The future of Washington’s East Asia security policy and US relations with China are matters of great concern to Japan and others in the region. In the EGF survey, American voters were asked to choose which of the following better represented their viewpoint: (1) “The US should move more troops onto U.S. bases in allied countries such as South Korea and Japan and increase its naval presence in the Pacific Ocean to check China’s growing influence,” or (2) “The US should reduce its military presence in Asia while transitioning regional allies toward defending themselves and taking over the responsibility for security in the region.” In 2020, 50% of American voters favored the first option up from 42.4% in 2019. However, Trump supporters were more likely to support such an increase than Biden supporters, by a margin of 62.3% to 43.8%.(*7)
It would be unfair to conclude from the foregoing, however, that Biden supporters want the United States to step back from its commitments to its allies. After all, in the CCGA survey, 43% of Democrats said that the United States should do more to defend the security of its allies, and another 42% supported the current level of effort.(*8) Taken together, these results suggest that Democrats want the United States to provide support for its allies’ defense efforts while reducing the number of forward-deployed American troops. Incidentally, in the CCGA survey, voters identifying as Democrats were significantly more supportive of stepping up efforts to defend US allies than Republicans were, by a margin of 43% to 28% (although another 53% of Republican voters endorsed the status quo).(*9) This may be an area in which foreign-policy experts and ordinary Americans differ.
Divergent Threat Perceptions
The CCGA survey also asked subjects to identify the top threats facing the United States in the coming decade. The results, tabulated below, showed a clear split along partisan lines.(*10)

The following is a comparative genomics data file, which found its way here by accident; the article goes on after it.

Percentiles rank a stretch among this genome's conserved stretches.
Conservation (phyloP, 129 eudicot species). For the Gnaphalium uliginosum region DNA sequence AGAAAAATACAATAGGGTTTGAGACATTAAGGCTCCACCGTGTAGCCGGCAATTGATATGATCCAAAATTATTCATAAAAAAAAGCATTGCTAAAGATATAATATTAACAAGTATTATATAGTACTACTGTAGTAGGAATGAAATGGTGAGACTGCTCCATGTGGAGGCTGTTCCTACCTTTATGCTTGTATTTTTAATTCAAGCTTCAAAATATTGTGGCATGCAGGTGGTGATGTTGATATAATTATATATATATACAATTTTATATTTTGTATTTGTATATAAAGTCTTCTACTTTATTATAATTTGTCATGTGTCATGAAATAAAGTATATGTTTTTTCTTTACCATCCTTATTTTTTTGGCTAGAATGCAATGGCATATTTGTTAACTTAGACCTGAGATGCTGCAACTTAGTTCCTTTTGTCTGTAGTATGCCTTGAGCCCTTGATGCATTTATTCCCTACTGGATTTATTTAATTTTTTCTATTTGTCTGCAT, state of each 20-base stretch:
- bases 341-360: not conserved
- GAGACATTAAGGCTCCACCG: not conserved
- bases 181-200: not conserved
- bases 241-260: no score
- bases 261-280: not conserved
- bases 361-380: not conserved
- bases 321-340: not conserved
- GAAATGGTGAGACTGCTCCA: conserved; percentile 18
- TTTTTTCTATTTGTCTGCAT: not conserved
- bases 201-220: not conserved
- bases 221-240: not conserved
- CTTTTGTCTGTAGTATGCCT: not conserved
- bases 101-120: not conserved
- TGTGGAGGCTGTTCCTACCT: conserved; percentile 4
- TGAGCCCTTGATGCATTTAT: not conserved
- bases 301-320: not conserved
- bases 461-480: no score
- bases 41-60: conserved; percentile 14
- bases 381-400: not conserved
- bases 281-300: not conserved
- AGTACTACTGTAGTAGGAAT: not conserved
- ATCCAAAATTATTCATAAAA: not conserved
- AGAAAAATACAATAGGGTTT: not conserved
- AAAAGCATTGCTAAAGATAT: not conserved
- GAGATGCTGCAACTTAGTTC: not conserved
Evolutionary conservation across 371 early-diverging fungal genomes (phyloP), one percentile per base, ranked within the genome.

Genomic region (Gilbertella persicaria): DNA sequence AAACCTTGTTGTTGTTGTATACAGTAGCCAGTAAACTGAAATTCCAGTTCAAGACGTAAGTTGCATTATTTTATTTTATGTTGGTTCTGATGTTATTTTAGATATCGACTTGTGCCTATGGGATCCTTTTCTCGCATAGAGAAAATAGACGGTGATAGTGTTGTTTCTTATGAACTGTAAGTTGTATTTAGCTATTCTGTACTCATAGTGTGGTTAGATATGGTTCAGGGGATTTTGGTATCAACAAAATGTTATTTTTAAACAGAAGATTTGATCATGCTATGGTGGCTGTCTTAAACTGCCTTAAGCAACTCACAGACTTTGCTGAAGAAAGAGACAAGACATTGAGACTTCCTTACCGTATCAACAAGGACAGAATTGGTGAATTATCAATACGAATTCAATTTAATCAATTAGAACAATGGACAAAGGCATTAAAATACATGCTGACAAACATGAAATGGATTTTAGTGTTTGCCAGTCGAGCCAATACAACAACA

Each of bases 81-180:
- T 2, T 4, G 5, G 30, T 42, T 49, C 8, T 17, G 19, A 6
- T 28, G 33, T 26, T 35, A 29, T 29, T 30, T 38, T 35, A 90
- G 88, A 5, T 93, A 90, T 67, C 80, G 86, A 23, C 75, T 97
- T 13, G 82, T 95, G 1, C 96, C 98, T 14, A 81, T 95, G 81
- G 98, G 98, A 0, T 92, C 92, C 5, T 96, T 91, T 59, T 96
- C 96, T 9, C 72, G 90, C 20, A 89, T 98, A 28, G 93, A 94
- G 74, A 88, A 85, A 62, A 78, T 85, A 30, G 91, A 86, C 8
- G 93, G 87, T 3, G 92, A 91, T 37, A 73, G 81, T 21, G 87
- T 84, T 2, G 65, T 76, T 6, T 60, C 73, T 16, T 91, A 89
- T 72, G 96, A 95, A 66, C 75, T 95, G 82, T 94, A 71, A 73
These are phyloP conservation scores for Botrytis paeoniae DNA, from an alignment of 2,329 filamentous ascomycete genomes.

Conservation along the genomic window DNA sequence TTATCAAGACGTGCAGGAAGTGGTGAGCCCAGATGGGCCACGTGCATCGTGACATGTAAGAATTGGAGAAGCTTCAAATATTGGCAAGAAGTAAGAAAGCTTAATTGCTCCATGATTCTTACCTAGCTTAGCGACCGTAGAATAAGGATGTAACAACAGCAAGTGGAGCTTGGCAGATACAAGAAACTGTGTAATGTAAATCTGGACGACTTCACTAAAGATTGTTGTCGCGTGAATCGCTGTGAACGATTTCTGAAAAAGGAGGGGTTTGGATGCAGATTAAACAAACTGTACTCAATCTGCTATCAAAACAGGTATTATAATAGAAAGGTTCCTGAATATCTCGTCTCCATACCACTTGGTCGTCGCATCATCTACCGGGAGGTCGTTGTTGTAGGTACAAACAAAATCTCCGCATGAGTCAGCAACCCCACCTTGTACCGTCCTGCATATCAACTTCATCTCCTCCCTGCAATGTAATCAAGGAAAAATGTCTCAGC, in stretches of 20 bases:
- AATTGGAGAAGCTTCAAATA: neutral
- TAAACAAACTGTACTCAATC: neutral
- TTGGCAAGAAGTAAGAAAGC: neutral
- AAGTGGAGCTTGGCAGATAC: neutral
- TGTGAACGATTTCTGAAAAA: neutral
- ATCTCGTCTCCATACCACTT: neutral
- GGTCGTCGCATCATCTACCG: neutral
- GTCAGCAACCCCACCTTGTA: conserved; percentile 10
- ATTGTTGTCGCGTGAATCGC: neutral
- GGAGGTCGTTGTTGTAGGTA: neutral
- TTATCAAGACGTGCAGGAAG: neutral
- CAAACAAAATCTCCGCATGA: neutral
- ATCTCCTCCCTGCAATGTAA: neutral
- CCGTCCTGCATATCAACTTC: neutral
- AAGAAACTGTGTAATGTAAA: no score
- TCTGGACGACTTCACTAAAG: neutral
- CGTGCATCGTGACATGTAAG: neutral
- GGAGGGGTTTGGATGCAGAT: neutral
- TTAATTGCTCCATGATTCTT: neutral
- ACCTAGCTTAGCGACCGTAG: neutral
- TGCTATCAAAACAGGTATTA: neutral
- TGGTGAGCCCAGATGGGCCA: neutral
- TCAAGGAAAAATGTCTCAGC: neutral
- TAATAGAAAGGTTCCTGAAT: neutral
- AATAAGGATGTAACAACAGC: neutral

Top Five Threats to the United States by Party Affiliation
- The development of China as a world power
- International terrorism
- Large numbers of immigrants and refugees coming into the United States
- Domestic violent extremism
- Iran’s nuclear program
- The COVID-19 pandemic
- Climate change
- Racial inequality in the United States
- Foreign interference in American elections
- Economic inequality in the United States
Source: Dina Smeltz et al., “Divided We Stand: Democrats and Republicans Diverge on US Foreign Policy,” Chicago Council on Global Affairs, September 17, 2020.
Conspicuous here is the almost complete lack of overlap between ordinary Democrats’ and Republicans’ perceptions of the biggest threats facing their country. China, which tops the Republicans’ list, does not even make the Democrats’ top five. However, as has been pointed out by a number of observers China figures prominently in both the COVID-19 pandemic and the issue of climate change. Moreover, there is little doubt that Washington’s defense and foreign-policy establishments view China as the biggest challenge going forward. That being the case, we can be fairly confident that China will remain America’s top foreign-policy priority under the Biden administration.
The surveys introduced above suggest that ordinary American voters are more oriented to global engagement than commonly supposed. Americans, it seems, want their government to be proactive in seeking diplomatic solutions to international problems even while maintaining an appropriate level of military presence. True, Democrats and Republicans differ as to the biggest threats facing the nation. But if these results give an accurate picture of voters’ basic stance on global engagement, Biden’s foreign-policy team should have considerable room to pursue its internationalist inclinations.
Within the Washington elite, meanwhile, a bipartisan consensus appears to be taking shape on the need for the world’s liberal democracies to compete more effectively with autocratic states in the political, economic, technical, and informational spheres. This emerging consensus underlies the recommendations adopted by a bipartisan task force under the Alliance for Securing Democracy (housed at the German Marshall Fund of the United States) and published in October 2020.(*11) Among the 30 task force members are several experts said to be on the short list for key positions within the Biden administration.
Outlook for International Leadership Under Biden
With the foregoing observations in mind, what predictions can we make regarding the Biden administration’s exercise of international leadership?
Washington’s two basic options for exercising leadership in the resolution of international issues are coalition building and the mobilization of US resources. Inasmuch as Democratic administrations have traditionally favored multilateral cooperation, it seems likely that Biden’s foreign-policy initiatives will focus on proactive coalition building. That means stepping up US involvement in international organizations, regional frameworks, alliances, and partnerships.